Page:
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“The definition of war profiteering”: Chevron posts record $35.5 billion in profit for 2022

Chevron announced Friday that it brought in a record-shattering $35.5 billion in profits in 2022, a sum that campaigners said highlights just how much the company benefited from global energy market chaos spurred by Russia’s war on Ukraine.

“What Big Oil has done over the last year is the definition of war profiteering,” said Jamie Henn, a spokesperson for the Stop The Oil Profiteering (STOP) campaign. “After working with Russia for decades, companies like Chevron have used the war in Ukraine as cover to jack up prices and suck billions directly out of the pocket of American families.”

“Big Oil is rolling in cash while families are struggling to heat their homes or fill their gas tanks,” Henn added. “Congress could provide people with immediate relief by returning some of the money Big Oil has pulled from our pockets over the last year. If Chevron has $75 billion to lavish on its wealthy shareholders and CEO, then it can certainly afford a windfall profits tax to provide much-needed relief to hard-working Americans.”

Henn was referring to the massive stock buyback program that Chevron announced earlier this week, making clear the company’s plan to reward shareholders with its 2022 windfall—which Chevron CEO Mike Wirth has defended as a “modest return.”

Chevron, which reported $6.4 billion in profits for the fourth quarter of 2022, also raised its quarterly dividend by around 6%.

“That Chevron feels free to spend $75 billion of its windfall profits on stock buybacks signals its belief that it is immune from accountability,” Robert Weissman, president of the consumer advocacy group Public Citizen, said in a statement Friday. “It has price gouged consumers in plain sight and it’s going to get away with it.”

“Once oil prices spiked after the Russian invasion of Ukraine, a government not compromised and captured by Big Oil would have done the commonsense thing of taxing Big Oil’s windfall profits and returning the proceeds to consumers,” said Weissman. “The failure to impose a windfall profits tax reflects Big Oil’s raw political power, not any principled policy dispute.”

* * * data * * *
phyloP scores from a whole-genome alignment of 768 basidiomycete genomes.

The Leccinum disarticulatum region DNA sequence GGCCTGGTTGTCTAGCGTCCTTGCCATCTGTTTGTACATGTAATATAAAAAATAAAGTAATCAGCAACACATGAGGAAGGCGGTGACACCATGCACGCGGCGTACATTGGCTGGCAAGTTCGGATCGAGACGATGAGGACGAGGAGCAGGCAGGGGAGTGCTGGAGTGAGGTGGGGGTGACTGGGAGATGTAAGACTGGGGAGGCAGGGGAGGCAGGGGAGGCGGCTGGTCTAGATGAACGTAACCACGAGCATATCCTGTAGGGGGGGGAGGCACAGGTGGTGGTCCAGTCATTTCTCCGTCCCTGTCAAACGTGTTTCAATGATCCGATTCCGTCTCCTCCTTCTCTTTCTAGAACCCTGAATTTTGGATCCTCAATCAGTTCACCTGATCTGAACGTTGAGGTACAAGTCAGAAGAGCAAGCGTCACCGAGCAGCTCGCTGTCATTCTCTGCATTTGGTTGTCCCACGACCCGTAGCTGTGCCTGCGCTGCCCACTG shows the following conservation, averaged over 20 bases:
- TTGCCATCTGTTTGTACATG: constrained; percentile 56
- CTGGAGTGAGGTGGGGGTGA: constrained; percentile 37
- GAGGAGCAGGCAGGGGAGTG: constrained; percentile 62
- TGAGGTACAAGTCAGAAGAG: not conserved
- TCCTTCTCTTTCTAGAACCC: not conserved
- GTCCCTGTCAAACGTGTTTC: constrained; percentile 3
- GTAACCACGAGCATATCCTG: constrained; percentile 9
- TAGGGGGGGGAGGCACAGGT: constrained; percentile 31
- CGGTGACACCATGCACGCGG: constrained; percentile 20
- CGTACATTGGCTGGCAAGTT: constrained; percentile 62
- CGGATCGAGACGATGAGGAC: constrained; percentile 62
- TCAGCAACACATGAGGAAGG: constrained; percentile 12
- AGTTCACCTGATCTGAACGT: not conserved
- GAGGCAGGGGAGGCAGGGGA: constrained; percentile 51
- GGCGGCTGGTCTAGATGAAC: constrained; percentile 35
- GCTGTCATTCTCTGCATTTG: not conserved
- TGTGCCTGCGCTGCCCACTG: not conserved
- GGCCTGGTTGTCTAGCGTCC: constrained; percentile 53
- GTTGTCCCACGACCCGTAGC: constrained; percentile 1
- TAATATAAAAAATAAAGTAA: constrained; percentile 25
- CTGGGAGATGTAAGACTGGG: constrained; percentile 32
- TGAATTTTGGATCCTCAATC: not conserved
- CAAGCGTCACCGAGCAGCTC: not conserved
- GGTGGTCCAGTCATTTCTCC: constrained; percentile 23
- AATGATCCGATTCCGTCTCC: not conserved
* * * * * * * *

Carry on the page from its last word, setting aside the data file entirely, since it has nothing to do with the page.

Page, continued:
Rep. Pramila Jayapal, D-Wash., chair of the Congressional Progressive Caucus, called Chevron’s buyback program “corporate greed at its worst.”

“Chevron spent the last year raking in cash by price gouging consumers,” Jayapal wrote on Twitter. “And now they’re announcing $75 billion in stock buybacks as poor and working families continue to struggle.”

Democratic lawmakers in the House and Senate introduced windfall profits tax legislation last year and President Joe Biden belatedly floated his support for the idea, but the proposal never moved in either chamber—which were both narrowly controlled by Democrats at the time.

Currently, the prospects of a windfall profits tax passing Congress are zero with the House controlled by Republicans, who have wasted no time placing oil and gas industry allies on key committees. The progressive watchdog group Accountable.US noted Friday that the chief of staff for Rep. Bruce Westerman, R-Ark., the new chair of the House Natural Resources Committee, “is a longtime oil lobbyist.”

“She’ll be joining eight other former oil industry lobbyists in high-ranking staff positions on the Natural Resources Committee and in conference leadership,” the group said in a new report.

Rep. Cathy McMorris Rodgers, R-Wash., chair of the House Energy and Commerce Committee, received more oil and gas PAC money in the most recent election cycle than any other House Republican, Sludge reported last month.

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